Roasted Winter Squash Pie is the perfect dessert for fall – it can be made with butternut or acorn squash, or of course, pumpkin.
I’ll admit that I’m not much of a pie person. I would take cake over pie any day. However, sometimes pie is just a necessity, like on Thanksgiving. And there is no pie that says Thanksgiving quite like Pumpkin Pie. But let’s not let pumpkins steal the show this Thanksgiving, because you can make a pie that is just as delicious out of butternut or acorn squash. This year, we’re going to be squash inclusive and making Roasted Winter Squash Pie.
I have made this pie successfully with butternut squash, acorn squash, a mixture of butternut and acorn squash, and also some kind of mystery squash that I think might have been some unusual variety of pumpkin. They all turned out great, but the colors of each varied. The acorn squash pie turned out yellowish, the butternut/acorn pie was kind of brownish. The pictures shown here are of the mystery squash (pumpkin?) pie, which was bright orange. The butternut squash pie looked just like pumpkin pie. Just don’t use spaghetti squash or a very large carving pumpkin as those are not appropriate for baking and will be watery.
If you love to prepare as much of your meal ahead of time like I do, you can go ahead and make your pies now and freeze them. Cover tightly with plastic and foil, then thaw in the fridge or at room temperature. Make sure it’s completely thawed before serving. Whipped cream is optional but highly recommended.
- 1 medium butternut squash or sugar (pie) pumpkin or acorn squash (see note)
- Canola oil
- 1 cup half and half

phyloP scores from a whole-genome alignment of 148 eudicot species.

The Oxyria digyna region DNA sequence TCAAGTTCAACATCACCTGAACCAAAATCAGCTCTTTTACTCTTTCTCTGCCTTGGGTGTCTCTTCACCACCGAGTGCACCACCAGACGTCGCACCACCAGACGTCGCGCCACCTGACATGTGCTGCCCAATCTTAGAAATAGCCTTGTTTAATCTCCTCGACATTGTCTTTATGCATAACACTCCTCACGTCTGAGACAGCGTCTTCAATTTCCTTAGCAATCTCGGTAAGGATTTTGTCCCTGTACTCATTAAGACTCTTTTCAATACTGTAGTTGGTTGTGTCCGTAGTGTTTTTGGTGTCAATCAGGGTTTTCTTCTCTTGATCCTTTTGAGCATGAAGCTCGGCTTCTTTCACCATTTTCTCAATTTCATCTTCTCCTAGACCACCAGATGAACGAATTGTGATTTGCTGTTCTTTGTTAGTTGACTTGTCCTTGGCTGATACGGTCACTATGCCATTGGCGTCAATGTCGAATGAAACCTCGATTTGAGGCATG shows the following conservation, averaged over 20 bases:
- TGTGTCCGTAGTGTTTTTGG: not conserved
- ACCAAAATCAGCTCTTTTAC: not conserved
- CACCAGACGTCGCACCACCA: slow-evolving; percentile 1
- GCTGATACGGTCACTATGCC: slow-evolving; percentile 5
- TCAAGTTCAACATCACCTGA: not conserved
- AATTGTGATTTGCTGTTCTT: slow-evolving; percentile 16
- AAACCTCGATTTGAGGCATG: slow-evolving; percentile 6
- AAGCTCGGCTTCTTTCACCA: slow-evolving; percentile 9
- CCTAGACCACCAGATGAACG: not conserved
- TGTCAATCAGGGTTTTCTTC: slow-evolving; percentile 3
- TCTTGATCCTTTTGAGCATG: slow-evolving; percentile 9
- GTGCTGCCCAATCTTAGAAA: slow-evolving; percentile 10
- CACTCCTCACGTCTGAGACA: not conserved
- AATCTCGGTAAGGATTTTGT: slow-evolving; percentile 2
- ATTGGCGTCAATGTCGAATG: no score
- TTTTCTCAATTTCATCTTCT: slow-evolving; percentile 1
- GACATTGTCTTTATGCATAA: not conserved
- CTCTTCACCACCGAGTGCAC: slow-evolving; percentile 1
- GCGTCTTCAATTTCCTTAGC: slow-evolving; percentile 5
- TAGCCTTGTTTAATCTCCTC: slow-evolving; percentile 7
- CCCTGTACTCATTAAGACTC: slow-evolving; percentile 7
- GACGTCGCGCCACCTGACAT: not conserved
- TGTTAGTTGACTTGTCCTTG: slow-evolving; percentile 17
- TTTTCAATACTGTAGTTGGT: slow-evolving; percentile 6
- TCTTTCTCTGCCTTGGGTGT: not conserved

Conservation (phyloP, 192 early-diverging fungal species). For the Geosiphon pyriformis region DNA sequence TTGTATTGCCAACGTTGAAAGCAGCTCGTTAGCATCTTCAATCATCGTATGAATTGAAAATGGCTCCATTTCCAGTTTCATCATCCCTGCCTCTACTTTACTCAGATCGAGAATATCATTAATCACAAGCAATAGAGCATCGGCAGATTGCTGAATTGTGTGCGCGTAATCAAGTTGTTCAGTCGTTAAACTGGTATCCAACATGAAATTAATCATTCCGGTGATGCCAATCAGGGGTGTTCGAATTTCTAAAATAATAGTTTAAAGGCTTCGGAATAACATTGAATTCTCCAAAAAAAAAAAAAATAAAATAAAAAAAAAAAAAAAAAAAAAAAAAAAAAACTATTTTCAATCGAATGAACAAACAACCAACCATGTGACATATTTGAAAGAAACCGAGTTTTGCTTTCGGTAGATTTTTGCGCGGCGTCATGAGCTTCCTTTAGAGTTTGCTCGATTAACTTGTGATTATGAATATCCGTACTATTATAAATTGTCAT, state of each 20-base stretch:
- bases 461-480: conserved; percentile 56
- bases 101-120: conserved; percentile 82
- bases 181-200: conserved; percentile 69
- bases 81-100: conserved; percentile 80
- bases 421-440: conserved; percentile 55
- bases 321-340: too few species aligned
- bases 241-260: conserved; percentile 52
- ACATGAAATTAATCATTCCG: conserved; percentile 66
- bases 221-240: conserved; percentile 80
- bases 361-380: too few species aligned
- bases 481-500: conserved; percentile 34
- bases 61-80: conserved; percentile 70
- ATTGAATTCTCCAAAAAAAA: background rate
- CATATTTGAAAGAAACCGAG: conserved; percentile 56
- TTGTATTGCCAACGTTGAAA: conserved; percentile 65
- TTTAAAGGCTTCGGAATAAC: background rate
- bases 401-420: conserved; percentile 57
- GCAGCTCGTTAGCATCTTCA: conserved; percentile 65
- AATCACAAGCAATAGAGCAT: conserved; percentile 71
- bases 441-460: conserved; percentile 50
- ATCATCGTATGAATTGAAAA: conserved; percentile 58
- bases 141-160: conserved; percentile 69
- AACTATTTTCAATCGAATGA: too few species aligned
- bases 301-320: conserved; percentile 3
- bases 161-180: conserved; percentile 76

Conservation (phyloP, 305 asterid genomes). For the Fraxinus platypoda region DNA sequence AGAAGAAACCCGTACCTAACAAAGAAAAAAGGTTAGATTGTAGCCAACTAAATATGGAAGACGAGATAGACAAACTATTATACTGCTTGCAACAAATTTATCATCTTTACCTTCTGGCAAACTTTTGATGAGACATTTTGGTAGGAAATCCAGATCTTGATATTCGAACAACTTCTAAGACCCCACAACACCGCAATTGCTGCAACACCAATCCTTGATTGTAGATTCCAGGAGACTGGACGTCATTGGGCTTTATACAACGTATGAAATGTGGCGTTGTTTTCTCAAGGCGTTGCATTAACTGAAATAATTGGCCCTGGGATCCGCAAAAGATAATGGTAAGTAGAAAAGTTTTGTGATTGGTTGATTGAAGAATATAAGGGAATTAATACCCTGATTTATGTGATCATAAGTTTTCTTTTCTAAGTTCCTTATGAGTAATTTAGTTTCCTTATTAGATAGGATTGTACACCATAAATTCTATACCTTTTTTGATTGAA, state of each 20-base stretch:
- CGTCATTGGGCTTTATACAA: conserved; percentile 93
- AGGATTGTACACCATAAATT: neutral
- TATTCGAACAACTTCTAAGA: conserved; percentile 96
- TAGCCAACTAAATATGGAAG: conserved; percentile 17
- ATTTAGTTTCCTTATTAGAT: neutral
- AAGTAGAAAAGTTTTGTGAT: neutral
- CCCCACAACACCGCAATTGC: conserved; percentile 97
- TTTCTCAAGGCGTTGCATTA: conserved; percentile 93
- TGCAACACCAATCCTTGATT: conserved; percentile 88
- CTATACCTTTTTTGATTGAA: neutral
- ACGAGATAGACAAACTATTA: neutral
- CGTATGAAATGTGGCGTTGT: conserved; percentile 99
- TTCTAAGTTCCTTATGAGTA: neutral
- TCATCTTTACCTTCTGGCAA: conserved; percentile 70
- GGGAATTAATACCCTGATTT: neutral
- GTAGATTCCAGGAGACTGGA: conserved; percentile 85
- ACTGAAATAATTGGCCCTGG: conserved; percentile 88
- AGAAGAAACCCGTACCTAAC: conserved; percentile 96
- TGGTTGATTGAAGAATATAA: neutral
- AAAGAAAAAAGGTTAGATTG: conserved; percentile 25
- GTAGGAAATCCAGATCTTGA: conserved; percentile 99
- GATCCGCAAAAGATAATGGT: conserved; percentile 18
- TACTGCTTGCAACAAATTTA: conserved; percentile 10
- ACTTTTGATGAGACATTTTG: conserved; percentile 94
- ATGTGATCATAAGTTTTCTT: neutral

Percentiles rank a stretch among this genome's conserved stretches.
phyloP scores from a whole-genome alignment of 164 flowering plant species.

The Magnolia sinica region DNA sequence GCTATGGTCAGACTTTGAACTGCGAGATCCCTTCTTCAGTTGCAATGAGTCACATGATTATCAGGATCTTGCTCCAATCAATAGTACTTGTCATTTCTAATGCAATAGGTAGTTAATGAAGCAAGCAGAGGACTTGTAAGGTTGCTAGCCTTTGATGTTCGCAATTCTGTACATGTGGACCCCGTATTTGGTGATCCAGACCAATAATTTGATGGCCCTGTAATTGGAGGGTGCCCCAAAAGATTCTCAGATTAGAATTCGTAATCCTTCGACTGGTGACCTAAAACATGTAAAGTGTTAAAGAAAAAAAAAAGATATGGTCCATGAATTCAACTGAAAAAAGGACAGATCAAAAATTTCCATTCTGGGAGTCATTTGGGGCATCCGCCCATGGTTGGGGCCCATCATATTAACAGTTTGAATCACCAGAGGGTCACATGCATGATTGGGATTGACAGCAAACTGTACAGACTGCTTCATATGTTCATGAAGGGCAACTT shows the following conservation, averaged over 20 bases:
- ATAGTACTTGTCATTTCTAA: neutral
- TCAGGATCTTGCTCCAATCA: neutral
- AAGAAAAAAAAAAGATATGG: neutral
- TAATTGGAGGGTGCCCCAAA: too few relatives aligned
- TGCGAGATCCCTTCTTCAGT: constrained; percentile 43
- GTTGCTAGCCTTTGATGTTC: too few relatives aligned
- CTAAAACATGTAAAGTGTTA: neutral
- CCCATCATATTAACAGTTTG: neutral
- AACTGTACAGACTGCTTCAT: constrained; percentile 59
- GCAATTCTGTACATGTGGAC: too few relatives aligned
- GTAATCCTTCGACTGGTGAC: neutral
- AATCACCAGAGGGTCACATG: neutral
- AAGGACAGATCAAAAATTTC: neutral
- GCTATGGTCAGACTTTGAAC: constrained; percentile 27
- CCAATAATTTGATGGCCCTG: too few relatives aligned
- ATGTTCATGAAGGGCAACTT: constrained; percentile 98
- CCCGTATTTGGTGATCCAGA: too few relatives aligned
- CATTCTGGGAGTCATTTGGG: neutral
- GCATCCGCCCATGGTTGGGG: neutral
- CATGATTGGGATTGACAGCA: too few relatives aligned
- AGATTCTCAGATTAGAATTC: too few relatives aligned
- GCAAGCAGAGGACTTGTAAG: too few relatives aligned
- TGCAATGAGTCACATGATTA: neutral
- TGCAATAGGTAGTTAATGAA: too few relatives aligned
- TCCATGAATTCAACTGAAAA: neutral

- 1 cup milk I used 1%
- 3 large eggs
- 2 large egg yolks
- 1 tsp vanilla
- One 9" pie crust homemade or storebought
- 3/4 cup brown sugar
- 1/4 cup maple syrup
- 2 tsp grated fresh ginger
- 1 tsp salt
- 1/2 tsp ground cinnamon
- 1/4 tsp ground nutmeg
Heat oven to 400°F. Cut the squash in half with a large, sharp knife and remove seeds with a spoon. Lightly brush the cut side of a squash with canola oil. Line a rimmed baking sheet with foil and brush lightly with canola oil. Place the cut side of the squash down and bake until the skin is soft and easily pierced with a skewer, about 40 minutes. Allow to cool, then scoop the flesh from the skin with a spoon. Puree until smooth using a food processor or immersion blender. Measure out 3 cups of pureed squash. Reserve the rest for another use.
Whisk cream, milk, eggs and yolks, and vanilla together in a medium bowl. Set aside.
Move oven rack to lowest position. Place a rimmed baking sheet on the rack and preheat it at 400°F. Line your pie shell with 2 layers of foil, ensuring to cover edges of crust and fill with pie weights (or dried beans - you will not be able to cook with the beans after this). Bake on the heated baking sheet for 15 minutes. Remove foil and pie weights and bake for an additional 5-10 minutes, until golden brown. Remove from oven - pie shell MUST still be warm when the filling is added.
While the crust is baking, stir together 3 cups of the pureed squash, brown sugar, maple syrup, ginger, salt, cinnamon and nutmeg together in a large saucepan over medium heat. Bring to a simmer and stir constantly for 15-20 minutes, until thickened.
Remove pot from heat and whisk in cream mixture until completely mixed. Transfer this mixture (it must still be warm) to the warm, prebaked pie crust.
Bake on the baking sheet for 10 minutes at 400°F. Without opening oven, reduce heat to 300°F. Allow to bake until the edges of the pie are set and the center measures 175°F on an instant read thermometer, at least 35 more minutes. After 35 minutes, check temperature every 10 minutes until done.
When done, remove pie from the oven and cool on a wire rack to room temperature, 2-3 hours. The pie will set completely during this time. Serve with whipped cream if desired.
A mixture of winter squash can be used. Note that if you use only acorn squash, the resulting pie will be yellowish.
Roasted Winter Squash Pie Nutrition Notes:
Despite containing vegetables, this pie is not intended to be “healthy” or even “healthier”. Like most desserts, it is high in fat, calories and sugar.